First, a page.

Shylla also urged the Meghalaya Government to take up with the Centre the issue of protection of indigenous people’s rights under the United Nations Declaration on the Rights of Indigenous Peoples (UNDRIP) as well as exempt the application of the 1951 refugee convention and protocol 1967, as Meghalaya is at the risk of facing real threat from Bangladeshi refugees in view of global warming.
Shylla said this while replying to a discussion on the motion moved by Nongshken MDC, G.M. Kharpuri who highlighted the plights of residents along the Indo-Bangladesh border in view of the move to erect the border fence at 150 yards away from Zero Line.
Kharpuri sought the intervention of the Council especially when the move to fence the border areas was made without getting the ‘no objection certificate’ from the Council.
“We will urge the State Government to take up with the Centre so that the Centre should move the United Nations to protect the rights of indigenous people under UNDRIP of September, 2007, and exempt us from the 1951 refugee convention and protocol 1967 as we are facing the real danger from environmental refugees from Bangladesh due to global warming,” Shylla said.
According to Shylla, Bangladesh with a population of 150 millions, there were reports which suggested displacement of around 5 millions Bangladeshis due to global warming, adding that Bangladesh is prone to floods, and at the risk of getting submerged due to the rise in sea level.
Shylla said that while areas along the Indo-Bangladesh border should be fenced to prevent illegal immigrants, the border residents and land owners would lose their land if the fence is constructed at 150 yards away from the Zero Line.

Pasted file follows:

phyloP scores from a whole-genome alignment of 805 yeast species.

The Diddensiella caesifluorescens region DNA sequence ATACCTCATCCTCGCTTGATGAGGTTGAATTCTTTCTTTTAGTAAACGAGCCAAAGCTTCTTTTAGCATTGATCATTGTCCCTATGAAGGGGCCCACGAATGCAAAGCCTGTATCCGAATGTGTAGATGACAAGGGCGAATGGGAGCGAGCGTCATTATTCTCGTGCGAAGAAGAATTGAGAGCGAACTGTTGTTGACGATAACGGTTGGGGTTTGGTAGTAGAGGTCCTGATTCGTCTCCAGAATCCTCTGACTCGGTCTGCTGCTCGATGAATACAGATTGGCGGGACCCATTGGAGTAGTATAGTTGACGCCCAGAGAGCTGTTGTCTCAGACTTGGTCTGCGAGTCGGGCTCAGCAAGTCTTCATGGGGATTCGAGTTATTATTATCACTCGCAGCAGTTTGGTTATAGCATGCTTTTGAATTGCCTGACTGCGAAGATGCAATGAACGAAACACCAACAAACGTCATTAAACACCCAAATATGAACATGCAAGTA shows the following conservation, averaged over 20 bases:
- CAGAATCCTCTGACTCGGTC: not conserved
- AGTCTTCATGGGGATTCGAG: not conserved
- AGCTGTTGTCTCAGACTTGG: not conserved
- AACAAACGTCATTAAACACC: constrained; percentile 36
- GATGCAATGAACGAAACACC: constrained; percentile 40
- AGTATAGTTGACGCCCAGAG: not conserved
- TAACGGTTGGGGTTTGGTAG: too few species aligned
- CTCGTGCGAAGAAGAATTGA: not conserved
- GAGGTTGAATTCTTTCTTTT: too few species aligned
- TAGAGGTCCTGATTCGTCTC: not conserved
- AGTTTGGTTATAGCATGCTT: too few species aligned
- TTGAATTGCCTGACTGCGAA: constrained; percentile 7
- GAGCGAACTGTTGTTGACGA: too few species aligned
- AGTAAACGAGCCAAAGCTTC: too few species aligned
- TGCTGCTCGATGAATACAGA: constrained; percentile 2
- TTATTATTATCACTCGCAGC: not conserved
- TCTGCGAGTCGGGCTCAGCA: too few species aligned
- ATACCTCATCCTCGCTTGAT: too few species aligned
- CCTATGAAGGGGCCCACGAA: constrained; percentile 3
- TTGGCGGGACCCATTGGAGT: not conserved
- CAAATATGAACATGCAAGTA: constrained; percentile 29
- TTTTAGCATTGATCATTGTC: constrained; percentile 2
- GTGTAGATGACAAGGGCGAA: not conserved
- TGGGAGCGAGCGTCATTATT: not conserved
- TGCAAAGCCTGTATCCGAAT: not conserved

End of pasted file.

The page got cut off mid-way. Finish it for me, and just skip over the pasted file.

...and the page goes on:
Shylla also said that if the fence is carried out at the present situation without proper demarcation of boundary, the border residents have stated that they would lose about 579 acres of land.
He said that areas under the jurisdiction of the KHADC that would come under border fencing is from Nongjri pillar No. MP: 1255 to Pyrdiwah-Dawki pillar No. MP: 1272.
“The fence should come from zero line and the Government should respect by obtaining the NOC from the Council,” Shylla said.
Shylla informed that the Council would write to the State Government on the need to take up the matter with the Centre and the Centre should move the United Nations by impressing the need to protect indigenous people from environmental refugees.
Earlier Kharpuri sought the intervention of the Executive Committee of the Council as the move to constructing the border fence is affecting the people and their cultivable lands.
Kharpuri also quoted the 1975 Indo-Bangladesh Border agreement which states that for so long the permanent boundary between India and Bangladesh has not been demarcated and the present pillars will remain only as ‘working pillars’ till permanent pillars are executed after proper consultation with the local land owners and stakeholders.
She also wondered that the border fencing was taken up without obtaining the NOC from the KHADC.
Kharpuri also said the National Buildings Construction Corporation (NBCC) was allowed to give sub-contract to others, and alleged the state government of pushing it just to please somebody.
“I came to know that the work has been given to Rocky Dhar (brother of a minister),” she said.
Former KHADC CEM and Mawsynram MDC, P.N. Syiem also supported the motion and stressed that the provisions of the Sixth Schedule should be used in this regard.
He also said that the Council should write to the state government that erecting of border fencing should not be allowed without getting the NOC from the Council.